Awesome Hell Creek Oviraptor (Chirostenotes) Claw

A reconstructed skeleton at the CMNH
A reconstructed skeleton at the CMNH
is a beautiful hand claw of the Oviraptor from the Hell Creek Formation of Montana. I purchased this specimen unprepared and had it professionally prepared by one of the top dinosaur labs in the United States. They identified it as coming from Chirostenotes. It's approximately 2.6 inches long (straight line measure) and has a repaired crack near the tip and some restoration work done to the base of the claw but it overall a beautiful and rare specimen.

Chirostenotes was a birdlike dinosaur, approximately 2 meters long and characterized by a toothless beak, long arms ending in slender relatively straight claws, long powerful legs with slender toes. It was probably an omnivore or herbivore which likely ate small reptiles and mammals, as well as plants, eggs and insects.

From Wikipedia:

"In 2005 Phil Senter and J. Michael Parrish published a study on the hand function of Chirostenotes and found that its elongated second finger with its unusually straight claw may have been an adaptation to crevice probing. They suggested that Chirostenotes may have fed on soft-bodied prey that could be impaled by the second claw, such as grubs, as well as unarmored amphibians, reptiles, and mammals. However, if Chirostenotes possessed the large primary feathers on its second finger that have been found in other oviraptorosaurs such as Caudipteryx, it would not have been able to engage in such behavior."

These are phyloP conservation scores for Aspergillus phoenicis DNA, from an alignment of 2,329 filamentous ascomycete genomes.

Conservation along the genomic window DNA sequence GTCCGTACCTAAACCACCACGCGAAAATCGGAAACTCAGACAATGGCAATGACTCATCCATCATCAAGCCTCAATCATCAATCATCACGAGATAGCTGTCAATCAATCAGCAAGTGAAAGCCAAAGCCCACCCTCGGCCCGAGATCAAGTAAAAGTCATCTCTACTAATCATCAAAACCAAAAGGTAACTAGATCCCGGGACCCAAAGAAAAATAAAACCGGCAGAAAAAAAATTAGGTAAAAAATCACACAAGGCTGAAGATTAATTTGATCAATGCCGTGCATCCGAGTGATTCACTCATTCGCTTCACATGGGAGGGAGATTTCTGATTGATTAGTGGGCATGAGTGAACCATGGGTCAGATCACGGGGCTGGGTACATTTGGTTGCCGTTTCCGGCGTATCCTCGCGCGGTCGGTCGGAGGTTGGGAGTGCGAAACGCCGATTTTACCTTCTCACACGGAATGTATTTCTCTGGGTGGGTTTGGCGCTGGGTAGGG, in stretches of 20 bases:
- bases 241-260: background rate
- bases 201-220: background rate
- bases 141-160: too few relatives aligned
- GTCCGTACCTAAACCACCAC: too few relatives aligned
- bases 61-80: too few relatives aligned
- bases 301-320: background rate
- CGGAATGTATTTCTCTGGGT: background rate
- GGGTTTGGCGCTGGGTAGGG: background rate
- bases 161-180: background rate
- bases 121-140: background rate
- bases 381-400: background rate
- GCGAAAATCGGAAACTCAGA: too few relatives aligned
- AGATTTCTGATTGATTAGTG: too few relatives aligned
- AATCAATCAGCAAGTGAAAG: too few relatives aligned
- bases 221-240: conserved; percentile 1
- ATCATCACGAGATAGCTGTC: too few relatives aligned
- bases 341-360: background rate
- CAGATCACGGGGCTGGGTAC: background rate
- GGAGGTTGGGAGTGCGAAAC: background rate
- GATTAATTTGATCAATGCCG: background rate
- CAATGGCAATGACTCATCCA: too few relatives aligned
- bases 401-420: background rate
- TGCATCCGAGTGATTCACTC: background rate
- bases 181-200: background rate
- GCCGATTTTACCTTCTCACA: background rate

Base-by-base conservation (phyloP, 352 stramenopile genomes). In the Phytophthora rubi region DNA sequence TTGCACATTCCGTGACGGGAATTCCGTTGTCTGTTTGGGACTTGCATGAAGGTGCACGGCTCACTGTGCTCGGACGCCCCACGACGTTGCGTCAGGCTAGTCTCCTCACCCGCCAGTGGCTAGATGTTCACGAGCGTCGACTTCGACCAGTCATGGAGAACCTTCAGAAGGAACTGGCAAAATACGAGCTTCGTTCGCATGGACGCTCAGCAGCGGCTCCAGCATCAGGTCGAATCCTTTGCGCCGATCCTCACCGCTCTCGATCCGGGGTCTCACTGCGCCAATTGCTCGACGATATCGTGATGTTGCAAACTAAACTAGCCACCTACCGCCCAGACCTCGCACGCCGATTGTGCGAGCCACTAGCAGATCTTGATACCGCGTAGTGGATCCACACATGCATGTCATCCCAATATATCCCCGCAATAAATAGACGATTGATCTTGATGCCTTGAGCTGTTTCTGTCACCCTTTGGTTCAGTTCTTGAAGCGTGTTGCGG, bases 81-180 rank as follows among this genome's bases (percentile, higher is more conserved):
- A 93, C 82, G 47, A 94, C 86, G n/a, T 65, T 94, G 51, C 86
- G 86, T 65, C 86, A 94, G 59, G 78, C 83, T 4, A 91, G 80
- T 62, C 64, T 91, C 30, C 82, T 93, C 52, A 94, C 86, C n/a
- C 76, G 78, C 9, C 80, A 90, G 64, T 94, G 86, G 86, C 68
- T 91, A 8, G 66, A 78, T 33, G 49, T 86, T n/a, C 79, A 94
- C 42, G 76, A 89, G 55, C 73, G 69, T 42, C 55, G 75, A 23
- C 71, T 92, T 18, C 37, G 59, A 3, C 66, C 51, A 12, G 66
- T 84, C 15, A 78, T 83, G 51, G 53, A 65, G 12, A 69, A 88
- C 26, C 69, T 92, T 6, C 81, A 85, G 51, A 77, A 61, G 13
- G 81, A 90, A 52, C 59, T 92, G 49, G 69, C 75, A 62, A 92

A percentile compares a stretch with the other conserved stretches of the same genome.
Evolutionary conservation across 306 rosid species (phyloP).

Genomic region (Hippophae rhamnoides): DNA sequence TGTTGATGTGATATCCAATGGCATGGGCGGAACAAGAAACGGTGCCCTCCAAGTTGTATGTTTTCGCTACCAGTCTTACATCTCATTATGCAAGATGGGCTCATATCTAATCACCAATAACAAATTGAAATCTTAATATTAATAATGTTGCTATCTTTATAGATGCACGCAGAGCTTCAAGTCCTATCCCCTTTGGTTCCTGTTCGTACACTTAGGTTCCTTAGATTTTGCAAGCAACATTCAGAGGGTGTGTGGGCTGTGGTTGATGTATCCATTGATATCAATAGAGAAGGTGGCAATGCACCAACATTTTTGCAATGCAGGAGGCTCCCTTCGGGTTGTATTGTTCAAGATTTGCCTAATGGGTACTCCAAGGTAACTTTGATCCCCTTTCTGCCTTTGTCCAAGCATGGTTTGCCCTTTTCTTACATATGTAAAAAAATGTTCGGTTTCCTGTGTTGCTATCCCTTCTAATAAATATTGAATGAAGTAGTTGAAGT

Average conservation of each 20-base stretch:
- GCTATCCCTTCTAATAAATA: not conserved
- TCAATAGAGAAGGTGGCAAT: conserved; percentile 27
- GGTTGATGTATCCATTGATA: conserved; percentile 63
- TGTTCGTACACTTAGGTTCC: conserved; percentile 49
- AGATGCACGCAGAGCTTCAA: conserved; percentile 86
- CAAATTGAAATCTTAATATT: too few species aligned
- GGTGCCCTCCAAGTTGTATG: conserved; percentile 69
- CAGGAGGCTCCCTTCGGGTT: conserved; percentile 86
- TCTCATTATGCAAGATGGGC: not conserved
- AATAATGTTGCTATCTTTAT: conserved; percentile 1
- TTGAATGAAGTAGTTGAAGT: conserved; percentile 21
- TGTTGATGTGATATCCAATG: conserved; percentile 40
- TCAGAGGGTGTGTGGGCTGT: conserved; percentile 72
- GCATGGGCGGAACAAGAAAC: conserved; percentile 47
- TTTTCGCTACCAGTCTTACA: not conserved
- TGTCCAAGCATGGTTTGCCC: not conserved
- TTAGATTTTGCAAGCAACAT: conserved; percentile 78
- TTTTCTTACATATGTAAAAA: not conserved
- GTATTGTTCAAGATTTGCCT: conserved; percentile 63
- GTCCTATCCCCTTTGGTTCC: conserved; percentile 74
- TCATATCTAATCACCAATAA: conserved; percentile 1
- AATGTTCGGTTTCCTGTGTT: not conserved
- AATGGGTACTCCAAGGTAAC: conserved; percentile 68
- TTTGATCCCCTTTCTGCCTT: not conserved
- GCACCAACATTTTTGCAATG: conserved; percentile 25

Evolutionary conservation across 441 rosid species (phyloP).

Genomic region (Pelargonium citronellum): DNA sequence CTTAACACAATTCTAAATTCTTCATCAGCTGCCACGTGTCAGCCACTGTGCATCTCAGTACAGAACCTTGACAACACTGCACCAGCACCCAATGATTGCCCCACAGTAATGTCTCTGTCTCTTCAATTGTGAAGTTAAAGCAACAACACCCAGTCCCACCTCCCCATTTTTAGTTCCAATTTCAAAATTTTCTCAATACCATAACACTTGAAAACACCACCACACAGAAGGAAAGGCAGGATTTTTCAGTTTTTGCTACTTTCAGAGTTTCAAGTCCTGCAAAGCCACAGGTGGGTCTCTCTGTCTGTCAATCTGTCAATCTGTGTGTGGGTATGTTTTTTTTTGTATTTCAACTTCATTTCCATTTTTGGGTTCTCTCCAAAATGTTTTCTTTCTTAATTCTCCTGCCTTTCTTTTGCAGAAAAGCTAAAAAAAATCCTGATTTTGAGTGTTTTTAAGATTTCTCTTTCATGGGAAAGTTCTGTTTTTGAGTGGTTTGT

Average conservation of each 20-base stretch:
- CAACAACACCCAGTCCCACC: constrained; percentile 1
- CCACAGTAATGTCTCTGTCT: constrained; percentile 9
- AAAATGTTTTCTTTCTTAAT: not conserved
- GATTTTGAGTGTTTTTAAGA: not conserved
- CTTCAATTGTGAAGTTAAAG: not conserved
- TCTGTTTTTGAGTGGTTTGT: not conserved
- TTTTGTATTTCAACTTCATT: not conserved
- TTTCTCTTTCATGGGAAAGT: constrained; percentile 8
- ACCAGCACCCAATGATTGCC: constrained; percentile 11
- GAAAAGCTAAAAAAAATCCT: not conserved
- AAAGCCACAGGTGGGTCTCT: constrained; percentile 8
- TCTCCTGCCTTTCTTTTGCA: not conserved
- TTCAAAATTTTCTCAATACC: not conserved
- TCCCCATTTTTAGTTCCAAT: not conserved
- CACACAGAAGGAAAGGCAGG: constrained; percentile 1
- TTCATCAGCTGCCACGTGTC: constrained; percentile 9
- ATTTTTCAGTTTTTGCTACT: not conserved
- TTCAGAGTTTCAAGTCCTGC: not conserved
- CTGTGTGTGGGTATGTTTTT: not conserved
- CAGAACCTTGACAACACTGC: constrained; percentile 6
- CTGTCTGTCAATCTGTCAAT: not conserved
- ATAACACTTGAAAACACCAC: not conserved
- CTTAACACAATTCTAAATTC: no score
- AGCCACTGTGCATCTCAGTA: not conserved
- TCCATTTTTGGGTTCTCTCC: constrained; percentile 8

Hell Creek Formation
2.6" long
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